Bjorkegren develops a method to analyze the effects of competition policy in a network industry. Competition has mixed effects on incentives to invest: when a network is split between competitors, each captures only a fraction of potential network effects. However, a firm may invest in components that are not shared, to attract customers to its network. Bjorkegren estimates the network utility of adopting a phone based on its subsequent usage, using transaction data from nearly the entire network of Rwandan mobile phone subscribers over 4.5 years. A structural model is built to simulate the equilibrium choices of consumers and network operators, and consider Rwanda's decision to delay the introduction of competition. The research finds that adding an additional competitor earlier would have reduced prices and can in some cases increase incentives to invest in rural towers, increasing welfare by the equivalent of 1.4% of GDP. The study then analyzes the effects of setting different interconnection rates, reducing switching costs through number portability, and introducing competition at different times in the evolution of the network.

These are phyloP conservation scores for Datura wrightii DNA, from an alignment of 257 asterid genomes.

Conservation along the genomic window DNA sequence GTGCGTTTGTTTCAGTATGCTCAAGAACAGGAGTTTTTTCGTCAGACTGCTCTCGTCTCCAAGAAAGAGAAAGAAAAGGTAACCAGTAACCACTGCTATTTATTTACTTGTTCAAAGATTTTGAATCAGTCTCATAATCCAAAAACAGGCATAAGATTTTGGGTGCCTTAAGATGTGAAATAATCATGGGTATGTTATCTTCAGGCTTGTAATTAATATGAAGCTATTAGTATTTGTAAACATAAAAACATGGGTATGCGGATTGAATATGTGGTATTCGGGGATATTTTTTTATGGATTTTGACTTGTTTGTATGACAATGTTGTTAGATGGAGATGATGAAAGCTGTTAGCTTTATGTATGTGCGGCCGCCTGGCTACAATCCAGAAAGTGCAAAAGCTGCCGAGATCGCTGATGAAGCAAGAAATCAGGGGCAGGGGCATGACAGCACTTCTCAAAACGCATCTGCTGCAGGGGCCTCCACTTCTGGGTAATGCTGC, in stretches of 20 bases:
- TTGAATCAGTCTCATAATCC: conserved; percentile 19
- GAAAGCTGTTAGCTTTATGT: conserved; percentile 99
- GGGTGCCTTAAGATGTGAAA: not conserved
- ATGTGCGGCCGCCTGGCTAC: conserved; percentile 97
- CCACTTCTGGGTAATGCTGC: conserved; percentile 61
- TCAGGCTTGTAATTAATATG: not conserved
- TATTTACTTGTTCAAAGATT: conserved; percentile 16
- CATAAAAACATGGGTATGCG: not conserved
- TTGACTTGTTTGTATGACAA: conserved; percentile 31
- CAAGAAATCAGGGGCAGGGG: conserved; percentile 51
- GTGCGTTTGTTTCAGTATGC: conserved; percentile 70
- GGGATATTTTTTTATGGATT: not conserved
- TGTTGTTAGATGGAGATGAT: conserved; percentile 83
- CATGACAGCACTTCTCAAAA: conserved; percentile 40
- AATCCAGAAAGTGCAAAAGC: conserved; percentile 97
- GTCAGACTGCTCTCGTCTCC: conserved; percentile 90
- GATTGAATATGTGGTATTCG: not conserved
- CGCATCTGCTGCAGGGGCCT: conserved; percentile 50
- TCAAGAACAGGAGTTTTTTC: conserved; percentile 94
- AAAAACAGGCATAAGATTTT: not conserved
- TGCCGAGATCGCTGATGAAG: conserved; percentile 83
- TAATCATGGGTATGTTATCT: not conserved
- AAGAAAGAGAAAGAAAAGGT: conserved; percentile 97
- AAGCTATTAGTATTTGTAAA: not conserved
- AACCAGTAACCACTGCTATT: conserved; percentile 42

Michael Ostrovsky, Stanford University and NBER, and Michael Schwarz, Microsoft

Carpooling and the Economics of Self-Driving Cars (NBER Working Paper No. 24349)

Ostrovsky and Schwarz study the interplay between autonomous transportation, carpooling, and road pricing. They discuss how improvements in these technologies, and interactions among them, will affect transportation markets. The main results show how to achieve socially efficient outcomes in such markets, taking into account the costs of driving, road capacity, and commuter preferences. An important component of the efficient outcome is the socially optimal matching of carpooling riders. The researchers' approach shows how to set road prices and how to share the costs of driving and tolls among carpooling riders in a way that implements the efficient outcome.


Pietro Tebaldi and Alexander Torgovitsky, University of Chicago, and Hanbin V. Yang, Harvard University

Nonparametric Estimates of Demand in the California Health Insurance Exchange